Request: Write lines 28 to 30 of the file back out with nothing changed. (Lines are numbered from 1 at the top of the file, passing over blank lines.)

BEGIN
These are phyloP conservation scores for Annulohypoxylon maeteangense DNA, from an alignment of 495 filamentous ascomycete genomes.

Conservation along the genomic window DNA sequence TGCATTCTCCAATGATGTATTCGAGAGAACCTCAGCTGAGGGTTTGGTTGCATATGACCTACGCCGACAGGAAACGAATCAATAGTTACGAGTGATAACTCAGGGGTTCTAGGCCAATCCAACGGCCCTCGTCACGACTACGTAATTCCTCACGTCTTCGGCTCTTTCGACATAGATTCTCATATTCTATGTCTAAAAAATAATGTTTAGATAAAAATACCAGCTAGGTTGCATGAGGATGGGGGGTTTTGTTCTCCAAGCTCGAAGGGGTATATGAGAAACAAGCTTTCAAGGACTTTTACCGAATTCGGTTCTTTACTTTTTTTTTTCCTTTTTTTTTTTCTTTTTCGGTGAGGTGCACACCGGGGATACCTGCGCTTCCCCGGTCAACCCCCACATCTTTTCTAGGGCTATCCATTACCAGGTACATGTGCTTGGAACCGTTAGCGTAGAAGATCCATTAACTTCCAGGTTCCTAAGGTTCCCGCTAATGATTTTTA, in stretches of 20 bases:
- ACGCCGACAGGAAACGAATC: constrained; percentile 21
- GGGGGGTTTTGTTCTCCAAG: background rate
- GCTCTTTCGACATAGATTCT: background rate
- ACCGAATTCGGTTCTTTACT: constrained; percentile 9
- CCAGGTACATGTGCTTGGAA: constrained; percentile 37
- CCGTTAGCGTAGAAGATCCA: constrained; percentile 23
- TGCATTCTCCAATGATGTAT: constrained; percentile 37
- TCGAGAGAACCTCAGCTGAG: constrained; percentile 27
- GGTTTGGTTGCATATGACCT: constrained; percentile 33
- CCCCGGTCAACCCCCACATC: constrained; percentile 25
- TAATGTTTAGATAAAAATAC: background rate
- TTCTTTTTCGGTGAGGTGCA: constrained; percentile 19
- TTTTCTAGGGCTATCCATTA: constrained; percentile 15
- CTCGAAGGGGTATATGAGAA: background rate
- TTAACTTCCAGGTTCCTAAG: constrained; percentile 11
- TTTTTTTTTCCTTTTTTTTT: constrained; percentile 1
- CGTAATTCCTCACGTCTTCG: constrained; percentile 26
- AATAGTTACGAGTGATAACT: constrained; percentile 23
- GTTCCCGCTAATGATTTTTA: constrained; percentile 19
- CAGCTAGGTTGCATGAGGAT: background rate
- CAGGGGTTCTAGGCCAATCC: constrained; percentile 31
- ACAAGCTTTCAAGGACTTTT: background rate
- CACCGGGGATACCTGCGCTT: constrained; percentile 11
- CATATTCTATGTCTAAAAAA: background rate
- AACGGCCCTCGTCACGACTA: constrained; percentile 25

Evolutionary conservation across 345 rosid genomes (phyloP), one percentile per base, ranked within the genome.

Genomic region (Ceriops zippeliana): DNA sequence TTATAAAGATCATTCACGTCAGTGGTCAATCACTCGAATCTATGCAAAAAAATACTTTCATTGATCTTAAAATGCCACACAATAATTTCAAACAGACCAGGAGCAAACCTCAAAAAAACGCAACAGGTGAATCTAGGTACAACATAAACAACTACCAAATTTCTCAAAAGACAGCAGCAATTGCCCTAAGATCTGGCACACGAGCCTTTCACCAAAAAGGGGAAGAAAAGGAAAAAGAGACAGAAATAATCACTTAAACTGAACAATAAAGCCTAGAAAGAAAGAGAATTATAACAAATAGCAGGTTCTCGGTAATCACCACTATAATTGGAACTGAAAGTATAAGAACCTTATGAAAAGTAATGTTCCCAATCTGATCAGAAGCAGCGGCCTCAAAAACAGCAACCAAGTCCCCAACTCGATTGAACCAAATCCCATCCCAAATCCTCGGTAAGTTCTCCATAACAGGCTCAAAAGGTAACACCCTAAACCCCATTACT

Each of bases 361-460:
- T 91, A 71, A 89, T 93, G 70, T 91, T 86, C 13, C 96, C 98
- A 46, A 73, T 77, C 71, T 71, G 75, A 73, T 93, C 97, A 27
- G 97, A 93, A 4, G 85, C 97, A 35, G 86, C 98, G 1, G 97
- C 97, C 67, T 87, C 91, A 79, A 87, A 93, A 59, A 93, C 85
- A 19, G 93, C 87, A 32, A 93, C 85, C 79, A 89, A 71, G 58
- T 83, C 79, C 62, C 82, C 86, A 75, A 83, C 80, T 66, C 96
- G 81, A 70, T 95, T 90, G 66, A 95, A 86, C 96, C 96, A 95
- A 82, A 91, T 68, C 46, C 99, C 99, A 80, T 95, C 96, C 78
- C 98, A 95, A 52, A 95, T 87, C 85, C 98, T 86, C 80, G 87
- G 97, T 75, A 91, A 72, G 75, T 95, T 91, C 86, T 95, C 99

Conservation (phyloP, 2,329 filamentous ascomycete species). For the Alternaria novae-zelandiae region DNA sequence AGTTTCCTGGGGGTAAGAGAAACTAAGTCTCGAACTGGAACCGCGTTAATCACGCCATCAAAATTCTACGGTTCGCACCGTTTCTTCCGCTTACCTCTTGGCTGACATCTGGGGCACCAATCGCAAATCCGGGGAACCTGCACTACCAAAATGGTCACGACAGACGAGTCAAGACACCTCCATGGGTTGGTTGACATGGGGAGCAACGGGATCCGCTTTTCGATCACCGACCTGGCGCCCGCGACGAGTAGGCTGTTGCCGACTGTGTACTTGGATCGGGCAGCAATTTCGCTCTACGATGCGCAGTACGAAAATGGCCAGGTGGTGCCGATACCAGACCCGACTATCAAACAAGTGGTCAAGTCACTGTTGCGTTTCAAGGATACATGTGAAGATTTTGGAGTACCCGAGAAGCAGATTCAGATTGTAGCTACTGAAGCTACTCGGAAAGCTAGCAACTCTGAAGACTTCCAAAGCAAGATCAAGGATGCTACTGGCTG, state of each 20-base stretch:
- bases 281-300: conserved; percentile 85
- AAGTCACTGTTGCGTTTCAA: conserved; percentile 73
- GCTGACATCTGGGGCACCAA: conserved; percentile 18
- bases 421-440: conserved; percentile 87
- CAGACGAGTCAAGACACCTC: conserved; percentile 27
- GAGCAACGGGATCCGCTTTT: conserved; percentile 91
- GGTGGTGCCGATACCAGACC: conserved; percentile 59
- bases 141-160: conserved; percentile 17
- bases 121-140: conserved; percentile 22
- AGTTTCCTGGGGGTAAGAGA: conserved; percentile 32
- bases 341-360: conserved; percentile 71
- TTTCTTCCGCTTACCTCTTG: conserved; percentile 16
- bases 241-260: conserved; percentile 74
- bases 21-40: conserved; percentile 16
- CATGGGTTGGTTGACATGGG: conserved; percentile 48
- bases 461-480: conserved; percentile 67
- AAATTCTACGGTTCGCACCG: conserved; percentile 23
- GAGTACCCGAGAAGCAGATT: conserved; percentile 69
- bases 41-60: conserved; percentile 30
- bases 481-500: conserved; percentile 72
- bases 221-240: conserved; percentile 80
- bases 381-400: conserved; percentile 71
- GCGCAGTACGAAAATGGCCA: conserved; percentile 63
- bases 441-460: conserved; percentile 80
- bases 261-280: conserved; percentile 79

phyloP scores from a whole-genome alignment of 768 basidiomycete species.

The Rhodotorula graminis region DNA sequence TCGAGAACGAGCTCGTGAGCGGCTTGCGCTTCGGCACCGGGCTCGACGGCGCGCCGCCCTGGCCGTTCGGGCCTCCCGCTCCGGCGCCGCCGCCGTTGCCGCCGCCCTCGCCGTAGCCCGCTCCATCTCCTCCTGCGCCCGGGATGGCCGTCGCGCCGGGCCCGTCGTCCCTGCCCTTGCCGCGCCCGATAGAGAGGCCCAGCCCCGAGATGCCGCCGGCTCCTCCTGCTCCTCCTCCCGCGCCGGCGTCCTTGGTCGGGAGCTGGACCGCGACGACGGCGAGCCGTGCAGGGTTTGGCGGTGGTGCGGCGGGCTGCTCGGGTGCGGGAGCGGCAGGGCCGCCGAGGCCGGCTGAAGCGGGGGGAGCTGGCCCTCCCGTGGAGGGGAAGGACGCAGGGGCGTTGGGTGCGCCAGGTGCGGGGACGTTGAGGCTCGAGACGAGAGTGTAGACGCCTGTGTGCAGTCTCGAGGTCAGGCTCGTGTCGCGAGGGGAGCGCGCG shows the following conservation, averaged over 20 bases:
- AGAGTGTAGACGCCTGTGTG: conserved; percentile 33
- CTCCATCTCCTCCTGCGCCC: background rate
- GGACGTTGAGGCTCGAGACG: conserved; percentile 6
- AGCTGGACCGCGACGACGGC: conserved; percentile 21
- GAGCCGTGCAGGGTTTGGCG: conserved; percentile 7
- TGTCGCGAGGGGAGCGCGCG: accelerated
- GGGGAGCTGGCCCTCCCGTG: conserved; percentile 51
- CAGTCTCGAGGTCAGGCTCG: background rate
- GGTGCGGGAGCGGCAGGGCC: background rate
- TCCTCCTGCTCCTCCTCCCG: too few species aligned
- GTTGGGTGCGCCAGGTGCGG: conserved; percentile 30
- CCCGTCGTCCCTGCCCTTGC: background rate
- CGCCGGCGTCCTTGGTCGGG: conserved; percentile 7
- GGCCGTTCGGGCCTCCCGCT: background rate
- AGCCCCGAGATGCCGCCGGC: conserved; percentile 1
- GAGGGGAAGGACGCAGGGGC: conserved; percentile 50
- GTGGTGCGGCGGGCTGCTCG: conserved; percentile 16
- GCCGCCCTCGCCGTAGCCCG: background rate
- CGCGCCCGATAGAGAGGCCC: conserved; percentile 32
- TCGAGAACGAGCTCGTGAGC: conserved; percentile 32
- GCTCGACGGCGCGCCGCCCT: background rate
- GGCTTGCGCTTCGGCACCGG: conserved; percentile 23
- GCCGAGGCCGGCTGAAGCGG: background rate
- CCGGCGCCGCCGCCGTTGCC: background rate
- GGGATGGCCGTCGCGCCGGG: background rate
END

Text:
Evolutionary conservation across 345 rosid genomes (phyloP), one percentile per base, ranked within the genome.

Genomic region (Ceriops zippeliana): DNA sequence TTATAAAGATCATTCACGTCAGTGGTCAATCACTCGAATCTATGCAAAAAAATACTTTCATTGATCTTAAAATGCCACACAATAATTTCAAACAGACCAGGAGCAAACCTCAAAAAAACGCAACAGGTGAATCTAGGTACAACATAAACAACTACCAAATTTCTCAAAAGACAGCAGCAATTGCCCTAAGATCTGGCACACGAGCCTTTCACCAAAAAGGGGAAGAAAAGGAAAAAGAGACAGAAATAATCACTTAAACTGAACAATAAAGCCTAGAAAGAAAGAGAATTATAACAAATAGCAGGTTCTCGGTAATCACCACTATAATTGGAACTGAAAGTATAAGAACCTTATGAAAAGTAATGTTCCCAATCTGATCAGAAGCAGCGGCCTCAAAAACAGCAACCAAGTCCCCAACTCGATTGAACCAAATCCCATCCCAAATCCTCGGTAAGTTCTCCATAACAGGCTCAAAAGGTAACACCCTAAACCCCATTACT

Each of bases 361-460: